6. Ensure availability and sustainable management of water and sanitation for all
  7. Ensure access to affordable, reliable, sustainable, and modern energy for all
  8. Promote sustained, inclusive, and sustainable economic growth, full and productive employment and decent work for all
  9. Build resilient infrastructure, promote inclusive and sustainable industrialization, and foster innovation
  10. Reduce inequality within and among countries
  11. Make cities and human settlements inclusive, safe, resilient, and sustainable
  12. Ensure sustainable consumption and production patterns
  13. Take urgent action to combat climate change and its impacts
  14. Conserve and sustainably use the oceans, seas, and marine resources for sustainable development
  15. Protect, restore, and promote sustainable use of terrestrial ecosystems, sustainably manage forests, combat desertification, halt and reverse land degradation, and halt biodiversity loss
  16. Promote peaceful and inclusive societies for sustainable development, provide access to justice for all, and build effective, accountable, and inclusive institutions at all levels
  17. Strengthen the means of implementation and revitalize the global partnership for sustainable development

If that seems like a lot, well, it is. While the MDGs were too narrow, the SDGs could very well be too broad. As Michael Specter pointed out in the New Yorker, “goals such as ‘End poverty in all its forms everywhere,’ may seem so broad that they will be easy to ignore.” U.K. Prime Minister David Cameron said as much last year, warning that with so many goals, “there’s a real danger they will end up sitting on a bookshelf, gathering dust.” Even just reading the list seems overwhelming; imagine being a head of state trying to implement it in your sprawling national bureaucracy.

And they’re not cheap: By some estimates, they could cost more than $7 trillion a year to implement, and there’s still no clear consensus on where exactly that money will come from. It would likely be a mix of private-sector investment; aid from the U.N. and developed countries; and increased spending by developing countries.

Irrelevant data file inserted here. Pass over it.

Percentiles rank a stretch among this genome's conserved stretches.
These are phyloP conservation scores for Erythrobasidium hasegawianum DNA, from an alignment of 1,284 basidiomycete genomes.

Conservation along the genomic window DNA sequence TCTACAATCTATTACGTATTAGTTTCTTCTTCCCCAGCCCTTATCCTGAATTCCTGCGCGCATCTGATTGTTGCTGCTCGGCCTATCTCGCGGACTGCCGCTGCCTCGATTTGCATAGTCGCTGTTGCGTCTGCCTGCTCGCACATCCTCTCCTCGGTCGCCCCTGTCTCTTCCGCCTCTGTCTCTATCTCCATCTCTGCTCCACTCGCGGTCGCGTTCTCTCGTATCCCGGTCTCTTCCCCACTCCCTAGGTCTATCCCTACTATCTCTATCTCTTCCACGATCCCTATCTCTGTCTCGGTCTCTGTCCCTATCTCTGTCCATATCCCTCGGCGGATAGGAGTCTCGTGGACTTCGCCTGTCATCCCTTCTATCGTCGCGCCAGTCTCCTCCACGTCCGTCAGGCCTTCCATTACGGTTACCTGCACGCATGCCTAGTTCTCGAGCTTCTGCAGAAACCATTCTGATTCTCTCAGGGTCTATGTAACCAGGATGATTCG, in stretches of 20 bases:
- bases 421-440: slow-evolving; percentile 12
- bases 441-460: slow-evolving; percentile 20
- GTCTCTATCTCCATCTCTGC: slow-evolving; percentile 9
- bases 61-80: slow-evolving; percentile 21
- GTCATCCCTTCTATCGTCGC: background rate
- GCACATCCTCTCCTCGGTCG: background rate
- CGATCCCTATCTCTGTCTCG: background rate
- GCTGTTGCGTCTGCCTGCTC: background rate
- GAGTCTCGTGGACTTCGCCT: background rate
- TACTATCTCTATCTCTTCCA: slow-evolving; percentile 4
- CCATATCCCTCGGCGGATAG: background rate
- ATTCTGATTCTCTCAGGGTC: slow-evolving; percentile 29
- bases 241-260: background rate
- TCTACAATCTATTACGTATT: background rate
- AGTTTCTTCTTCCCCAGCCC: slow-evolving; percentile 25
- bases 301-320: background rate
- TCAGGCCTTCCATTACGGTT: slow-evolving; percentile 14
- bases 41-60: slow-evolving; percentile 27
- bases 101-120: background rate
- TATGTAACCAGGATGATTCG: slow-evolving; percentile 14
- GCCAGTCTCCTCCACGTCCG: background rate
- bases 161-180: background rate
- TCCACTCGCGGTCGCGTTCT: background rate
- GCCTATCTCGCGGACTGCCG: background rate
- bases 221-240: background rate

Council on Foreign Relations

At the same time, the goals’ breadth could be a strength, as less affluent countries become more involved in implementing them — as opposed to only being on the receiving end of aid dollars. They could provide an impetus for developing countries to get more serious about things under their control, like empowering women, or conserving natural resources, or making urban planning decisions with an eye toward climate impacts. At the very least, the goals provide ammunition for diplomatic peer-pressure: No country wants to look lackadaisical compared to the one next door, or act in direct contravention of the goals, lest they scare off donors or investors. And it could be a way for U.S. agencies to justify increased spending on climate adaptation.

“These are universal goals,” Hazlewood said. “It’s not just about what the U.S. should be doing with countries in Africa; it’s about what every country in the world needs to do.”

What’s next? Of course, the U.N. can’t compel any country to do any of these things. So the goals won’t matter unless individual national governments take them seriously. Unlike the old MDGs, the SDGs were developed over several years with maximum transparency, involving a huge, diverse cast of governments, NGOs, and private companies. The rationale for that strategy was to increase everyone’s stake in the goals, so that when they come into effect, countries will swiftly incorporate them into national policy decisions — in other words, take them off the page and into practice. We’ll have to wait and see if that will really happen.

“With the MDGs it took years to get any kind of traction and for countries to take them seriously,” Hazlewood said. “But this time we can get the process off to a better start.”